Second of a series
Last month we explored over the main strategy for getting the most performance from your HP 3000. You need to get management support for your efforts to keep your systems performing at their best. We also looked at the relationship between your CPU measurements and overall performance. This month we'll examine memory and disk, the other two components of your performance picture.
Main Memory is the scratch pad for all the work that the CPU performs. Every item of data that the CPU needs to perform calculations on or updating to must be brought into Main Memory.
CPU used to manage Main Memory: The CPU must manage memory. It must cycle through the memory pages, marking some as Overlay Candidates (this means that new data from disk may be placed here), noting that some are in continued use, and swapping others out to virtual or what is called transient storage. Swapping to disk occurs when data is in continued use but a higher priority process needs room for its data. To accommodate this higher priority process and its need for memory space, the Memory Manager will swap the memory for the lower priority process out to disk. The more activity the Memory Manager performs, the more CPU it takes to do this. Therefore it is the percentage of CPU used to manage memory that we use as a measurement.
Page Faults per Second: A Page Fault occurs each time a memory object is not found in memory. The threshold for the number of Page Faults per second that can be incurred before a memory problem is indicated varies with the size and the power of the CPU. Larger machines can handle more Page Faults per second while a smaller box will encounter problems with far fewer. We have found that the number of Page Faults per second a system can endure without problem rises with the relative performance rating of the machine. While a 947 with a relative performance rating of 10 exhibits memory shortages, a machine such as a 987/200 will do fine until it begins to hit 60 Page Faults per second (its relative performance rating).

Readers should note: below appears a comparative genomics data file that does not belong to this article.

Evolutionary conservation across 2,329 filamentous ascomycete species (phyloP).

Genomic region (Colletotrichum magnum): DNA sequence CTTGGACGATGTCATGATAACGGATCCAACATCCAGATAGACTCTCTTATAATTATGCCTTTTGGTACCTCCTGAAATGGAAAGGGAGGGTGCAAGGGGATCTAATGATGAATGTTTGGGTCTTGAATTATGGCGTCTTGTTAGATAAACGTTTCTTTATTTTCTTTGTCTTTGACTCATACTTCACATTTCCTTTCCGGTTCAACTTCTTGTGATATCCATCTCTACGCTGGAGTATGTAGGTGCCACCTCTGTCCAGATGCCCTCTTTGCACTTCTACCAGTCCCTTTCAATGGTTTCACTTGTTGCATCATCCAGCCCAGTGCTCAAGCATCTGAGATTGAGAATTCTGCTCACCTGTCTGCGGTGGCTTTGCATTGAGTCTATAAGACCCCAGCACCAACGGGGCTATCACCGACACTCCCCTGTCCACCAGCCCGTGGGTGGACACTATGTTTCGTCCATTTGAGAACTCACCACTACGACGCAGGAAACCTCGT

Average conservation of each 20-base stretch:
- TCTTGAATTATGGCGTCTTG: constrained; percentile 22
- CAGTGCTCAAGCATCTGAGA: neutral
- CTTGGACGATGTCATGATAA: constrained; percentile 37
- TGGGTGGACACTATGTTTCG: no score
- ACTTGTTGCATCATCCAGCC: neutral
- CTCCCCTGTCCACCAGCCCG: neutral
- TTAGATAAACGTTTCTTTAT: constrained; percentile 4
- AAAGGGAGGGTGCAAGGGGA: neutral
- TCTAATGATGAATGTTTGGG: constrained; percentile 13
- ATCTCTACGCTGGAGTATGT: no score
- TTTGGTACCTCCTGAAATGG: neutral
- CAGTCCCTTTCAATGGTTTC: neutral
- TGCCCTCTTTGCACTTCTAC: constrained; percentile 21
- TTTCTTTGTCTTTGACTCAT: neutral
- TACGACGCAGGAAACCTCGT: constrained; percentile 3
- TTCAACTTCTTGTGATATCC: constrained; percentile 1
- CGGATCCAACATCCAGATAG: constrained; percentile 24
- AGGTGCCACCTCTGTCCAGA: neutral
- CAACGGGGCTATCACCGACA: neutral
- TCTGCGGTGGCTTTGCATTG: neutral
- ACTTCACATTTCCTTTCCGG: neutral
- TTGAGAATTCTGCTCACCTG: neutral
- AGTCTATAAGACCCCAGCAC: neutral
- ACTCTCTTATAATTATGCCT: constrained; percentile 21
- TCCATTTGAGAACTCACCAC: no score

An exceptional number of Page Faults should never be used as the sole indicator of memory problems but when observed should be tested with the memory manager percentage. If both agree, you have a memory shortage. There are some strange things that I have observed with Page Faults, so it does not stand alone as an indicator of memory shortage.
The number of Page Faults per second and the amount of CPU needed to manage Memory are always evaluated in conjunction with each other. That is to say the high Page Fault Rate will not be considered a problem if the Memory Manager Percentage is not above 4 percent.
The Disk Environment is usually referred to as Secondary Storage. This is where all the data needed for system use is stored. Since Main Memory is not large enough to store all of the data that will be needed by all the processes, there must be a location for this larger pool of data. In the MPE/iX environment a great attempt was made to limit the impact of the Disk Environment so that it could not be the bottleneck that it once was in the Classic environment. Even though the Disk Environment does not have the significance it once had, this area can still be a bottleneck. As the CPU speeds increase, bottlenecks will become more significant.
Several different factors can affect the Disk Environment. One of these is data locality. Data locality pertains to two different types. There is data locality within Image datasets and data locality across the disk itself.
Data locality across Disk: This refers to the location of separate pieces of files (called extents). When files are placed on the disk, they can be placed in contiguous sectors or sections of files, or they can be placed in non-contiguous locations or even on many different disks. When files are not in contiguous locations they are said to be fragmented. The advantage of contiguous location is that greater efficiencies are allowed in retrieving data. When files need to be read, the head movement of the disk drive is minimal if files are in contiguous locations. The head moves to the location and the retrieval begins.